Story of Domesday
The Story of the Domesday Project
In 1986, 900 years after William the Conqueror’s original Domesday Book, the BBC published the Domesday Project. The project was probably the most ambitious attempt ever to capture the essence of life in the United Kingdom. Over a million people contributed to this digital snapshot of the country.
People were asked to record what they thought would be of interest in another 1000 years.
The whole of the UK – including the Channel Islands and Isle of Man – was divided into 23,000 4x3km areas called Domesday Squares or “D-Blocks”.
Schools and community groups surveyed over 108,000 square km of the UK and submitted more than 147,819 pages of text articles and 23,225 amateur photos, cataloguing what it was like to live, work and play in their community.
This was about documenting everyday life - the ordinary rather than the extraordinary.
The project used the cutting edge technology of the day, and the data was eventually presented on a special type of Laser-Disc, read by a BBC master computer and navigated using an innovative tracker-ball pointing system.
But the technology didn’t catch on and the computers became very expensive for schools and libraries to buy. Very few people ever got to see the fruits of all of their hard work.
As time went on there were fears that the discs would become unreadable, as computers capable of reading the format had become rare and drives capable of accessing the discs even rarer.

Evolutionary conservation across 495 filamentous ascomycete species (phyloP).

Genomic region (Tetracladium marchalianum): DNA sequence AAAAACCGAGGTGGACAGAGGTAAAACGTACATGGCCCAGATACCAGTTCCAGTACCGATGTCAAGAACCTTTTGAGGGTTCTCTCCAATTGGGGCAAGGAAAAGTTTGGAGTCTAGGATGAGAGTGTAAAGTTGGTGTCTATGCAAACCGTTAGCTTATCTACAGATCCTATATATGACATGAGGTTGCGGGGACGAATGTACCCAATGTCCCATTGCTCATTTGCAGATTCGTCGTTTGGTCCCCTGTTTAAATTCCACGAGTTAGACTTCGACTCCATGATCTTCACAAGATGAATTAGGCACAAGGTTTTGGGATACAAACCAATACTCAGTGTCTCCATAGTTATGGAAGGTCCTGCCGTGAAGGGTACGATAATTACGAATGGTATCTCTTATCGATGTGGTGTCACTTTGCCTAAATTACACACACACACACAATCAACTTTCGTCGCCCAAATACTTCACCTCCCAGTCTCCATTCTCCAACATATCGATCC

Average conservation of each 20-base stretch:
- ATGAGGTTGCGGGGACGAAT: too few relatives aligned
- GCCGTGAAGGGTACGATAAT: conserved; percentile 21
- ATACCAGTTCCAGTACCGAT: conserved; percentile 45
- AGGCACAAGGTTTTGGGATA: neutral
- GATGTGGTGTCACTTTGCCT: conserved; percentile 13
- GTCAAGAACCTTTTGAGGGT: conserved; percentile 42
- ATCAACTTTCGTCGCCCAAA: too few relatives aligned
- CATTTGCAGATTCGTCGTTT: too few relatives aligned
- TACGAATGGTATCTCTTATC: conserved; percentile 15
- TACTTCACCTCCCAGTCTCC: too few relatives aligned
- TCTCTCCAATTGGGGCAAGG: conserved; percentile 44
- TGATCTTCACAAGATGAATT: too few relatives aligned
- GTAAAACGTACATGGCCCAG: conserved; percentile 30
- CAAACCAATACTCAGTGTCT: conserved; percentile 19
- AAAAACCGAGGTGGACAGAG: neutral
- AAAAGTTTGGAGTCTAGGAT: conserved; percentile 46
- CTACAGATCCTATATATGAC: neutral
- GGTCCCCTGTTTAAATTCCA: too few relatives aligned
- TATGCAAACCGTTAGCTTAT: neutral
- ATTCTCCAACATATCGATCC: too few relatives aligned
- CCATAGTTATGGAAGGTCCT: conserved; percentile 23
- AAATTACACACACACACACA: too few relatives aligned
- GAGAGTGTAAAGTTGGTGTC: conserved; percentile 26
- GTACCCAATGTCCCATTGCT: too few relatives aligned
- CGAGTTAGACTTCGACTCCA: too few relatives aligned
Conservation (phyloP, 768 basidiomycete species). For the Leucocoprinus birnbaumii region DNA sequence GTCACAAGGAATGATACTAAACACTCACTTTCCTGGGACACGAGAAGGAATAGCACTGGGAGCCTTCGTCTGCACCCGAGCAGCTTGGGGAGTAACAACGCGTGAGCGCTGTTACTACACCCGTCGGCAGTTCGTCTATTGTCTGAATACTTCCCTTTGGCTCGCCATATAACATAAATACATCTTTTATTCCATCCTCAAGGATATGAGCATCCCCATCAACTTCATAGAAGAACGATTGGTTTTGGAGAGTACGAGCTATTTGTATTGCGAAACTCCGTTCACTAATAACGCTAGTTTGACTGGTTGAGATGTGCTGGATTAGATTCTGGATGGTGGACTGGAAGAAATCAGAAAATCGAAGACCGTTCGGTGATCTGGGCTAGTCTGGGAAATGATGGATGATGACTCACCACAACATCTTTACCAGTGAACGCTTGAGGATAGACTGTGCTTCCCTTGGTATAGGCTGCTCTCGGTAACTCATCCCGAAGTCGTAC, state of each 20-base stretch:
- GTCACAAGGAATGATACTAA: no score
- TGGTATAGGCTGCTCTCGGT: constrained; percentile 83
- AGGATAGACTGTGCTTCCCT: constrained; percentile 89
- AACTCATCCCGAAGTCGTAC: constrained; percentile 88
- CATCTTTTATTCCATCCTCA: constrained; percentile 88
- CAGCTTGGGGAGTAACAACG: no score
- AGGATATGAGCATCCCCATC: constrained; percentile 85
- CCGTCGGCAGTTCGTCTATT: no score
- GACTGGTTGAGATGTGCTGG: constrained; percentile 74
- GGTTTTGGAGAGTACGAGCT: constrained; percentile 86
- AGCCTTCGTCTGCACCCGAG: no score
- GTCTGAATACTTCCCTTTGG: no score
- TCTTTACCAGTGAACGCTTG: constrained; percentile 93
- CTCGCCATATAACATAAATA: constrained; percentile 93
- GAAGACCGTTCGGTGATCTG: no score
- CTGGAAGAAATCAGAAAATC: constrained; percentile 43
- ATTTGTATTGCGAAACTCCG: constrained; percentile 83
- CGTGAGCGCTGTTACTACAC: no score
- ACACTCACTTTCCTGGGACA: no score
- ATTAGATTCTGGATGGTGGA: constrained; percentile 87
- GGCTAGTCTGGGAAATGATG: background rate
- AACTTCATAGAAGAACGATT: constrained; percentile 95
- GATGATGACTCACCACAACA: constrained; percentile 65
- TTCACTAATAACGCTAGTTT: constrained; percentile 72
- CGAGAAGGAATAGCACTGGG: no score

Now 25 years later in our age of the world wide web, digital photography, email and social networking, its time to have a look at those entries again, to bring the project up to date, and perhaps to lay down another layer of local history.
Here you can rediscover and explore images and articles from the original project to find out how life in Britain has changed... and how some things have stayed the same. In addition, you will be able to update the project by re-photographing the images today and updating text entries.
With the help of The National Archives this unique record will be preserved for future generations.
The Domesday project has been much loved over the years and behind the scenes enthusiasts, both amateur and professional, have been attempting to rescue the Domesday data.
In 1999 a group of academics in the US and the UK came together and formed the “CAMiLEON” consortium. They wanted to demonstrate that the principle of “emulation” of obsolete operating systems could be applied to multimedia. In 2002-3 the consortium successfully emulated the Domesday software and data on a modern computer.
In a private venture in 2001, Adrian Pearce set out to ‘reverse engineer’ the original Domesday data and make it available to any Windows PC – instead of emulating it. In 2004 he succeeded and published the data online, the first instance of a Domesday website. However, on January 27th 2008, Adrian Pearce sadly died and the website was taken off line.
In early 2003 Andy Finney a producer on the original project and now working on behalf of the UK National Archives, arranged for high quality digital copies of the Domesday videodisc master tapes to be made. This also provided the photographs and maps used on the Domesday Reloaded website.
And quietly beavering away at the BBC was George Auckland and his Innovations Team, who have now completed a full extraction of the community disc. This is the material which has been published online as the centrepiece of the BBC “Domesday Reloaded” website.
Questions and Answers
What is a dblock?
For the purposes of the project, the map of the UK has been divided into 4x3km rectangles called D-Blocks, short for Domesday Block.